When you decide to improvise a grow tent, it helps you save money. Homemade grow tents are typically not packing the same level of effectiveness as store-bought grow tents, but then again, they should be sufficient in performing these basic functions.
Light regulation has an impact on hemp plant yield. Hemp plants require sufficient light and dark periods to achieve optimum yield. And so, when creating your grow tent, you need to make sure that the covering doesn’t allow light to escape from the grow tent, or for light to penetrate during dark periods. Panda film is sufficiently sturdy, thus easily containing the light and boosting efficiency. Some of the fault lines that you may need to watch for are the openings in the tent caused by power cords or just wear and tear. You want to put some duct tape over such openings to prevent light from escaping.
Water is an essential element in hemp growing. It aids photosynthesis, boosts plant yield, and enhances the potency of hemp phyto-compounds. At certain growth stages, hemp plants need higher amounts of water. And so, the grow tent needs to be waterproof to prevent the overflows from causing water damage. With proper tent installation and flooring enhancement, it becomes easy to avoid water damage incidents. Also, you need to make sure that every watering event is manned, as opposed to just sneaking a water hose into the grow tent and letting the water run.
3. Air Circulation
Hemp plants require a constant supply of fresh air to develop into healthy, mature, and well-yielding plants. In the indoor growing center, a lot is happening that could raise temperature and humidity levels. For instance, the grow lights are giving off heat energy, and that heat needs to be pushed out, or else it hurts hemp plant integrity. Thus, installing the fan in the grow tent is an essential thing. The fan helps with eliminating hot air and giving room to fresh air. A constant supply of fresh air helps hemp plants achieve optimum yield.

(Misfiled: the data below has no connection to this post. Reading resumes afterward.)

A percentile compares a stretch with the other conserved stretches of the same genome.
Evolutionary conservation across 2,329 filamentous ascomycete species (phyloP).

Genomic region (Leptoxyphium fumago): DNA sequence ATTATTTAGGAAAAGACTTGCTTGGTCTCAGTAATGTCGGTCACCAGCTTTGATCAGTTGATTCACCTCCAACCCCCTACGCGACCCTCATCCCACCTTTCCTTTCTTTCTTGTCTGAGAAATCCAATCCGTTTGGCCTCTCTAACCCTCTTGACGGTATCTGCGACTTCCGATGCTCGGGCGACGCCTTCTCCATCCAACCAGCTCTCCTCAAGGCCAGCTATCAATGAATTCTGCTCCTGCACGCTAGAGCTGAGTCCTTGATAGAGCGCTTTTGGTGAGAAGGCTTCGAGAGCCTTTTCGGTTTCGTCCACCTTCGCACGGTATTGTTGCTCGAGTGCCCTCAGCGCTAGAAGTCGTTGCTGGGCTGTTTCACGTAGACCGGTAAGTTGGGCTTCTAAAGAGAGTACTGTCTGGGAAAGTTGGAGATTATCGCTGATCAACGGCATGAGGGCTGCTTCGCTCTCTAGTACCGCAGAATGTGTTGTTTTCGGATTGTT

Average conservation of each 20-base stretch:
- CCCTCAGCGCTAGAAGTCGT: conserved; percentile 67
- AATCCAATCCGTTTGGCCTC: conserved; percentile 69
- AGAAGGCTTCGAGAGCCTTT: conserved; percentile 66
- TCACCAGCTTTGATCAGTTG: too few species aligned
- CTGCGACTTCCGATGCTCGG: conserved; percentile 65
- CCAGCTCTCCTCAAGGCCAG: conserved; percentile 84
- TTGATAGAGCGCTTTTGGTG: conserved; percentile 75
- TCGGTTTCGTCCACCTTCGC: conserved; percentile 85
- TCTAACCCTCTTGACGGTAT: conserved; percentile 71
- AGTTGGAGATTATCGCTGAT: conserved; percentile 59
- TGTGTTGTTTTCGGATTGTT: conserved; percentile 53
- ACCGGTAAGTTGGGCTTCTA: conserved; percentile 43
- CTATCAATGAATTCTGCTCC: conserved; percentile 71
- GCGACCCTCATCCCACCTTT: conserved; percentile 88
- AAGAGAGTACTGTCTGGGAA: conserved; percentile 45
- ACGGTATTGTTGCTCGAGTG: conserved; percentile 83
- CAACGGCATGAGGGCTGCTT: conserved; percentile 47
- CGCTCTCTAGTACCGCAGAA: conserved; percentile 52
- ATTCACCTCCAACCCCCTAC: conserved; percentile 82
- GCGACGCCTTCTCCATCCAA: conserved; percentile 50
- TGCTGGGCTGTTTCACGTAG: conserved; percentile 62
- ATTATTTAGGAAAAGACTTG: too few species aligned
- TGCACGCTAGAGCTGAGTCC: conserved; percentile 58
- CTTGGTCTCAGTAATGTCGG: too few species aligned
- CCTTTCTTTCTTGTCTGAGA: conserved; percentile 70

4. Space Aptness
You don’t want to be in a position where you’re growing a certain amount of hemp plants but the grow tent ends up being too small or too large. If the grow tent is too small, it means that your plants are going to get crowded, which can affect plant health and minimize yield. And so, always take some time to understand which size of the DIY grow tent would be ideal.
The Takeaway: DIY Grow Tent
If you want new grow tent kits, you’re looking to spend anywhere from hundreds to thousands of dollars. But, if you don’t have the money, you can improvise various grow room accessories. For instance, you can make a DIY grow tent by using readily available materials like PVC, panda film, and fluorescent bulbs.
- VanDolah, H. J., Bauer, B. A., & Mauck, K. F. (2019, September). Clinicians’ guide to cannabidiol and hemp oils. In Mayo Clinic Proceedings(Vol. 94, No. 9, pp. 1840-1851). Elsevier.
- Magagnini, G., Grassi, G., & Kotiranta, S. (2018). The effect of light spectrum on the morphology and cannabinoid content of Cannabis sativa L. Medical Cannabis and Cannabinoids, 1(1), 19-27.